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Superstorm Sandy Update - 11.08.2012



As weather conditions improve, the American Red Cross is ramping back up and expanding its large relief operations to provide shelter, hot meals, relief supplies and comfort to people in New Jersey and New York.

  • We ask everyone to be patient as we work to get things operating again now that the storm has passed.
  • Our extensive feeding operation will be back in operation as soon as possible to get hot meals to residents in New Jersey and all five boroughs of New York.
  • As we learn about specific neighborhoods in need, we are immediately putting plans in place to provide people with food, water, relief supplies and comfort.
  • Red Cross volunteers will also be resuming mobile distribution of water, food and relief supplies in neighborhoods in New York and New Jersey as weather and road conditions permit. Visit for current information.
  • Even as services resume after the nor’easter, the Red Cross is getting ready for a large outreach operation this weekend to provide disaster relief items to families across Long Island, Staten Island, Queens, Manhattan, Brooklyn, the Far Rockaway’s and Hoboken.
  • In advance of the cold temperatures, we handed out thousands of ready-to-eat meals and cold weather items for people in New York and New Jersey like blankets, hand and foot warmers, hats and gloves, ponchos and socks.
  • Shelters are open throughout the area where people can rest, get a hot meal and get the latest information on available help.

  • People are encouraged to come to a Red Cross shelter. To find our shelters, download the Red Cross Hurricane app, visit the, call 1-800-RED CROSS (1-800-733-2767), or check local media outlets.
  • In New York City, people can also call 3-1-1 or visit for a list of both day and night-time warming centers.
  • The Red Cross has been helping people since before Sandy made landfall and will continue to help for weeks to come as families get back on their feet. This is likely to be the biggest Red Cross response in the U.S. in the past five years. If someone would like to help, they can:

  • Donate by visiting, calling 1-800-RED CROSS (1-800-733-2767) or texting the word REDCROSS to 90999 to make a $10 donation.
  • People can also use the “donate” feature on the free Red Cross Apps to support the Red Cross relief response.
  • Your gift enables the Red Cross to provide shelter, food, emotional support and other assistance to those affected.

    The Red Cross has mobilized the full resources of the organization across the country to get help to people affected by Sandy.

  • We are making every effort possible to get food and supplies out to the people who need it in New Jersey and all New York boroughs. We have more than 300 Red Cross feeding trucks mobilized as well as rental cars, trucks and any other vehicle we can find to distribute supplies and food in neighborhoods.
  • More than 5,700 Red Cross workers from all 50 states are supporting shelters, providing food and water at fixed sites, and driving through neighborhoods to distribute meals and supplies. About 90 percent of these workers are volunteers.
  • Working in partnership with the Southern Baptist Convention, we have kitchens and fixed feeding sites spread across New York and New Jersey.
  • Last night, about 7,600 people affected by Sandy stayed in more than 110 shelters. [This number includes Red Cross shelters and those operated by other organizations.}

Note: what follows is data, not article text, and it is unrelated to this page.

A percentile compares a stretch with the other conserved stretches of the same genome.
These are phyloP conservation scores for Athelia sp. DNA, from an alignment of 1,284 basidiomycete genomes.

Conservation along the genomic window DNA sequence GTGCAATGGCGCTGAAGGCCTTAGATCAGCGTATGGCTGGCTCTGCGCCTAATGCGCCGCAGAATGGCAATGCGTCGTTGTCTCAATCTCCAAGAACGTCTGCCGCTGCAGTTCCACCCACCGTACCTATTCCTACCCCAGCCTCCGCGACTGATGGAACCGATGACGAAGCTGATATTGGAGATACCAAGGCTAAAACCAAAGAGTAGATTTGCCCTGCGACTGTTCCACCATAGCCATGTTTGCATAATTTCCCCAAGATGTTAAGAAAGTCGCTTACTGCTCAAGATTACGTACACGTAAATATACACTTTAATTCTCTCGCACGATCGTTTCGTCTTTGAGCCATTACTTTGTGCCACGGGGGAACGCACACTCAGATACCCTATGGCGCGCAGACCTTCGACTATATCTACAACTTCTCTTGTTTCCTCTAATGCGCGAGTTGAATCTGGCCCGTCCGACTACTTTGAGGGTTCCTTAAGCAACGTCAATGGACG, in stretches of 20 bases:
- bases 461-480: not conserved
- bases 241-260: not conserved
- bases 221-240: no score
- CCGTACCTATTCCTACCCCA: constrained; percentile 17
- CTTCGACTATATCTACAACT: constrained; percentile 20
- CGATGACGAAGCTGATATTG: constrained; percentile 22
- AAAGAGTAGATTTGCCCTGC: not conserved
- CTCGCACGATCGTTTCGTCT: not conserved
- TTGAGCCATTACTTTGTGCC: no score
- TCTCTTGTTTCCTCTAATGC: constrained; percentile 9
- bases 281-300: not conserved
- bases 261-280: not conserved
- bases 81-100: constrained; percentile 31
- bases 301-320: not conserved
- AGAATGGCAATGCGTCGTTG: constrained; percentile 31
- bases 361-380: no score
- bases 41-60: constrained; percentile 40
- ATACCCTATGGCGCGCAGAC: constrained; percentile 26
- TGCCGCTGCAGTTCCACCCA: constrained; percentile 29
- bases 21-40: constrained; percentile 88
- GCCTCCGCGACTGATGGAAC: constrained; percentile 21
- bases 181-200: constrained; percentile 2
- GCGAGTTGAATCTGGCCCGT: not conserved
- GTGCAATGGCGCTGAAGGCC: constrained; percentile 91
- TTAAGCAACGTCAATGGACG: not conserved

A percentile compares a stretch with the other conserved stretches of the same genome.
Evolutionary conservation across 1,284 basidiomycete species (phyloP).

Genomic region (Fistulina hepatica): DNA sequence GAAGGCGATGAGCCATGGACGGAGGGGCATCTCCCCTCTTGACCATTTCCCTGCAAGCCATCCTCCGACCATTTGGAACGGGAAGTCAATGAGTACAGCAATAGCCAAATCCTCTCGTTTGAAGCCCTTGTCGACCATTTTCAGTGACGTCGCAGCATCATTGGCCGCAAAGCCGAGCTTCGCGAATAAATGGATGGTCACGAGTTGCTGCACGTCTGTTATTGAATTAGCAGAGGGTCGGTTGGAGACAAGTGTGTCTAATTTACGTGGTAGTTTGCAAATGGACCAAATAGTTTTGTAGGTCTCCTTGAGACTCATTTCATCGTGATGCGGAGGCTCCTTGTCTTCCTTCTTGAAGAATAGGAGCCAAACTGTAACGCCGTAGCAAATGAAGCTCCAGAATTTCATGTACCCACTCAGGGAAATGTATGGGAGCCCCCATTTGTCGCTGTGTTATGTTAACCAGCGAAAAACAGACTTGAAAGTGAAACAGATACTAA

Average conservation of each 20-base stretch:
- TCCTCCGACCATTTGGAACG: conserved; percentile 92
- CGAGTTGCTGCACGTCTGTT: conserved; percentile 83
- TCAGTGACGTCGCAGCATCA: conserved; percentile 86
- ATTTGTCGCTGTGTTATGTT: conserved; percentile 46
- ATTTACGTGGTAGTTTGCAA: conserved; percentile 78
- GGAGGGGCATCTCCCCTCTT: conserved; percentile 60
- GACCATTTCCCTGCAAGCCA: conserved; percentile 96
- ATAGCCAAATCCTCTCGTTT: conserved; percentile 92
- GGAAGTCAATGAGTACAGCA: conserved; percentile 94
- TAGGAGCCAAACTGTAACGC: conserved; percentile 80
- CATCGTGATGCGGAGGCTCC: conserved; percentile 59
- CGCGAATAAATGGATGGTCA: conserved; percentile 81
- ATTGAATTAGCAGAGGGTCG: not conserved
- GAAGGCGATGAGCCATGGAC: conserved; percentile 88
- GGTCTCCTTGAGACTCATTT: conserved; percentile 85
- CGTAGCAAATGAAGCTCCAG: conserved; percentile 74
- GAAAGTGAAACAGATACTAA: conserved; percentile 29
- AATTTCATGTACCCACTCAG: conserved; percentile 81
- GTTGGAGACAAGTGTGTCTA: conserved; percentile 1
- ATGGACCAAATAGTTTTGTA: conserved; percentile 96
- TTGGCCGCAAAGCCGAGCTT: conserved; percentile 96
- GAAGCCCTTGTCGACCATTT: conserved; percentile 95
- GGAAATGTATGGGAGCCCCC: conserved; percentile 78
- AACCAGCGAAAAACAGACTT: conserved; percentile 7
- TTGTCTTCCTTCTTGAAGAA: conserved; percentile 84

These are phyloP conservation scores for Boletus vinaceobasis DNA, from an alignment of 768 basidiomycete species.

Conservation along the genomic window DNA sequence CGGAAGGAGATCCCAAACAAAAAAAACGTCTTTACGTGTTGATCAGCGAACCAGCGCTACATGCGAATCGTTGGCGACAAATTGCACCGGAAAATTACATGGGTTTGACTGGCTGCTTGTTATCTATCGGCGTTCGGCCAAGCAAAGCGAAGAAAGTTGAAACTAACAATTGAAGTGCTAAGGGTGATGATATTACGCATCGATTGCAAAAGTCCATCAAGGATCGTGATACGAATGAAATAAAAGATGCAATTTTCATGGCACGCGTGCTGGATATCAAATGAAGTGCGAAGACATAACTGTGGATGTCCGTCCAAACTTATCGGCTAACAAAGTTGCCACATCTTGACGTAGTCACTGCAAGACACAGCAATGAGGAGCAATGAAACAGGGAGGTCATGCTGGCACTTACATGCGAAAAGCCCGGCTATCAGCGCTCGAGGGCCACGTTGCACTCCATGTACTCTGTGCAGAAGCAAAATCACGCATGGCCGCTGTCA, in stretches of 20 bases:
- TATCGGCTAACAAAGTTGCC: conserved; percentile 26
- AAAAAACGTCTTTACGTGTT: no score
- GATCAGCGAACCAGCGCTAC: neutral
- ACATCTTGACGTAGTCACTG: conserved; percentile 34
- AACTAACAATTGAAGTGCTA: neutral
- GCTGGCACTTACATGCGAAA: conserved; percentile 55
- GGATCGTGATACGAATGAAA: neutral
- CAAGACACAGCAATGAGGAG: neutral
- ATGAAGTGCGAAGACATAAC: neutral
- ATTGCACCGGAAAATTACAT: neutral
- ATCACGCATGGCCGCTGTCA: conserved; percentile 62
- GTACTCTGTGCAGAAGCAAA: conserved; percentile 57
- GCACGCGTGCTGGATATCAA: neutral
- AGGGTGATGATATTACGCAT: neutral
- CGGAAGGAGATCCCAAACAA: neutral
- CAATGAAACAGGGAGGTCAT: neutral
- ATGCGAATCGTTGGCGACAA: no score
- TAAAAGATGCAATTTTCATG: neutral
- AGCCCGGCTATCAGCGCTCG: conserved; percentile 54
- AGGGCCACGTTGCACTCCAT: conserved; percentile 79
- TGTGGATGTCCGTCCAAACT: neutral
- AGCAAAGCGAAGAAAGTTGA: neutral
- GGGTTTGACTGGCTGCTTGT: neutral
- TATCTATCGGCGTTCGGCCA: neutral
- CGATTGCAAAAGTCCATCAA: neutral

• FOR REACTIVE USE ONLY: About 3,200 people spent Wednesday night in 46 Red Cross shelters across four states, including New Jersey, New York, Pennsylvania and West Virginia. .
  • The response to Sandy is massive. So far the Red Cross has helped people in ten states, the District of Columbia and Puerto Rico affected by Sandy. We have:

  • Served more than 3.3 million meals and snacks
  • Provided more than 29,600 health services and emotional support contacts
  • Handed out more than 124,500 relief items
  • Since Sandy hit, response organizations have provided more than 117,600 shelter stays. The Red Cross has provided more than 63,000 of those stays.
  • Supplemental Talking Points on Key Topics:


    If you have no power and are staying in your home, you should:

  • Gather everyone, including pets, in one room - a small, well-insulated room with few windows. A room facing south is warmer. Block this room off and put cardboard and blankets over the windows at night to minimize heat loss. If you have hardwood floors, add a carpet or blanket.
  • Dress in thin, loose layers instead of bulky garments. Wear a hat, gloves, scarf and heavy socks. Wrap yourself in blankets if needed. Use hand and feet warmers if available.
  • At bedtime, layer blankets over you. Wear layers of clothing and a hat.
  • Check on your elderly neighbors
  • Keep tuned to the news - hopefully on your battery operated radio
  • The use of barbeque grills and hibachis as alternative heat sources is dangerous and not recommended.

    This is a huge response, and the Red Cross is working closely with government and partner organizations to coordinate this effort.

  • We are working with more than 50 national partner organizations and have more than 640 partner volunteers deployed in support of the response.
  • For example, we are coordinating with Church of the Brethren Children’s Disaster Services and Save the Children to support the needs of children in our shelters; and we’re working with HOPE worldwide and Points of Light to coordinate the work of community volunteers.